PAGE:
The Guild Strikes Back – The Writer’s Guild of America and Their Duty to Organized Labor

The writer’s strike of 2007 is one of the most discussed labor movements of the last 50 years. Why wouldn’t it be? Television has become such an integral part of the daily routine for millions of people around the nation, and the strike did so much to impact that routine.


Do you see the problem with that opening? Think for a second what it might be, but only a second, and then I’ll tell you.

Ready? Here it is: I just framed the writer’s strike as an issue of the general population of America and their television habits. It might even be fair to say that’s how most talk of the strike was categorized; a hiccup in the television world but don’t worry, your shows will be back soon. That’s pretty typical of a late-stage capitalist country like the United States and their mainstream media. Of course they would want you to think like that. They’re the ones who benefit when you say “I was so engrossed in this season of “Scrubs”, how could they strike now?” The marginalization of labor movements and unions as an inconvenience to the everyday American is a great benefit to the ruling class. Not to get too controversial, but the United States isn’t a democracy (technically we’re a Republic, anyway but that’s not my point). In every way, the United States resembles an oligarchy.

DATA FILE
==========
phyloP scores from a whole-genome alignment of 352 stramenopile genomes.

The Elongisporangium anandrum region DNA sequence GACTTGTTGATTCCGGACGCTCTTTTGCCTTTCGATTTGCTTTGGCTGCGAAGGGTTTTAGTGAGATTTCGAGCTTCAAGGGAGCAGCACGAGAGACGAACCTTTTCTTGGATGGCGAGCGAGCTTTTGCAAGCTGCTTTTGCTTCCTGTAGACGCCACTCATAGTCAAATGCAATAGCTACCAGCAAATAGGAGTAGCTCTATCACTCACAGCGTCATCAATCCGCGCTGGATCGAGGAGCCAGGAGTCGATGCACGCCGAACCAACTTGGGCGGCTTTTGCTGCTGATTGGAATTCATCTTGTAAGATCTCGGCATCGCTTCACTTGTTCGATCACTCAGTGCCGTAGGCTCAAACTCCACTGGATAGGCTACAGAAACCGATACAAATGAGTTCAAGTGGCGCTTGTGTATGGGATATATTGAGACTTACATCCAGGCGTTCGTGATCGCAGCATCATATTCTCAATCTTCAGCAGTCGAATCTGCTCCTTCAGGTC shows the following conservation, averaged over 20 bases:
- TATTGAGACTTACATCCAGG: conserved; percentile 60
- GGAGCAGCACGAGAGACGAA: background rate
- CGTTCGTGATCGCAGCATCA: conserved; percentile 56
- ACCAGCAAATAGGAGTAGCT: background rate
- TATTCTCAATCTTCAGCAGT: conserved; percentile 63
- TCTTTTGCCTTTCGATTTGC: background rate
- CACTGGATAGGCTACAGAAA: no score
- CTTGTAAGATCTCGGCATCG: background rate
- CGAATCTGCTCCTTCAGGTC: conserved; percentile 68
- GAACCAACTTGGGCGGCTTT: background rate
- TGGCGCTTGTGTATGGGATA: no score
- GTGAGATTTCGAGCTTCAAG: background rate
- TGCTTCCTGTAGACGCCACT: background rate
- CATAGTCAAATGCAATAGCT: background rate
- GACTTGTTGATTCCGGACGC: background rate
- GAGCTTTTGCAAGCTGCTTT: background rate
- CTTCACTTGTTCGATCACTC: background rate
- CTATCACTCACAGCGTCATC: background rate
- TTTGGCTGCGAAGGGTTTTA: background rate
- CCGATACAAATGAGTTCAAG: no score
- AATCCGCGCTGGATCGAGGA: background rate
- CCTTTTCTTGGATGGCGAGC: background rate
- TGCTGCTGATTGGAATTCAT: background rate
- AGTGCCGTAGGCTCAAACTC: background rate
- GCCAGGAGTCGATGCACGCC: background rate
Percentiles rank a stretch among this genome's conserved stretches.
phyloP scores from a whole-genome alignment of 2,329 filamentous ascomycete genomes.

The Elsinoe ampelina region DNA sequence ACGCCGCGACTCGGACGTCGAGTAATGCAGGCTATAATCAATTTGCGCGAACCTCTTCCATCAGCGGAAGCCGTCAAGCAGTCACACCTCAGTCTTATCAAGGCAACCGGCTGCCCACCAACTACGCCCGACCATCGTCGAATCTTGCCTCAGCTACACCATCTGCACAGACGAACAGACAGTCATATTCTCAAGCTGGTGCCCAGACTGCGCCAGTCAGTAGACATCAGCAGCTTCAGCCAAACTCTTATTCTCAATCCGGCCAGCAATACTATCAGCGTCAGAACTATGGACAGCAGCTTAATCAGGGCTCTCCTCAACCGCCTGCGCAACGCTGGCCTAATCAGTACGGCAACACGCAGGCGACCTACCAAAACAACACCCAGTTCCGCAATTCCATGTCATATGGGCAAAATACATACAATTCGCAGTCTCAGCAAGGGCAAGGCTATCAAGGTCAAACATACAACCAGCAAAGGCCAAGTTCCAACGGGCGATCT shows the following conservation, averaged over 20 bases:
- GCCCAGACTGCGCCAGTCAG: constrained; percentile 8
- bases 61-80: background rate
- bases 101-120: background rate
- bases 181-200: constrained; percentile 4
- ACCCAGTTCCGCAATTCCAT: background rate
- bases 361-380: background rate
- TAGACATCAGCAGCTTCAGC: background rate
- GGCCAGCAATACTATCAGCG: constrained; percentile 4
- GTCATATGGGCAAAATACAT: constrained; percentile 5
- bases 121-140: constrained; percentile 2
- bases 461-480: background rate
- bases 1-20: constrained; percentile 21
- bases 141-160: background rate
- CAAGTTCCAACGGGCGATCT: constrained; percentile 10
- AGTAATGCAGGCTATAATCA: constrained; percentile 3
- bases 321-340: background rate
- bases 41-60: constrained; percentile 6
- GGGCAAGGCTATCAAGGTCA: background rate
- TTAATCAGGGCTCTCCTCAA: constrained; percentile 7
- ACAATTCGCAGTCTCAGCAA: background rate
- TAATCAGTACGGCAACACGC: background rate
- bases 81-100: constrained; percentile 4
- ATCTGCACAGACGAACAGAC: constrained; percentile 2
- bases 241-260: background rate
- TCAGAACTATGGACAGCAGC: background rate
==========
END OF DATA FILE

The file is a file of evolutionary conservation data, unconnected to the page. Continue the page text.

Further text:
The oligarchy has always been strong in the information sector, and that’s media like television and film is. The government fosters an environment of benefit to large corporations at the expense of the common man, and in return the government receives benefits from these corporations. Let me note very quickly that here “government” is shorthand for specific elected officials with the power to make these changes who receive donations, lobbying jobs, or kickbacks (legal or illegal) as rewards for the beneficial environment the corporations have been given. This has always been the case. In 1907, Theodore Vail became the president of American Telephone and Telegraph for the second time. His policy, and the policy of the company, became to make communication nearly universal and instant. Vail truly believed he was doing the best thing for the world. And in a sense, his vision for AT&T was the base for a more connected world. f7WMVyz That doesn’t mean it was the right way to go about it. Vail’s AT&T bought up regional telecommunications companies all over the US. It got to be so bad that eventually AT&T and Vail had to agree to something called the Kingsbury Commitment. The thing about the Kingsbury Commitment that really matters is that it was an out of court settlement that was essentially a compromise from the government. The Interstate Commerce Committee has everything it needed to pursue AT&T’s monopoly and break it up under antitrust laws, but instead chose to go light because of what AT&T said it could provide the government, including services to the US military. This isn’t the first example of corporations buying favor with the US government at the expense of consumers and the general public, but it is a very important example of it.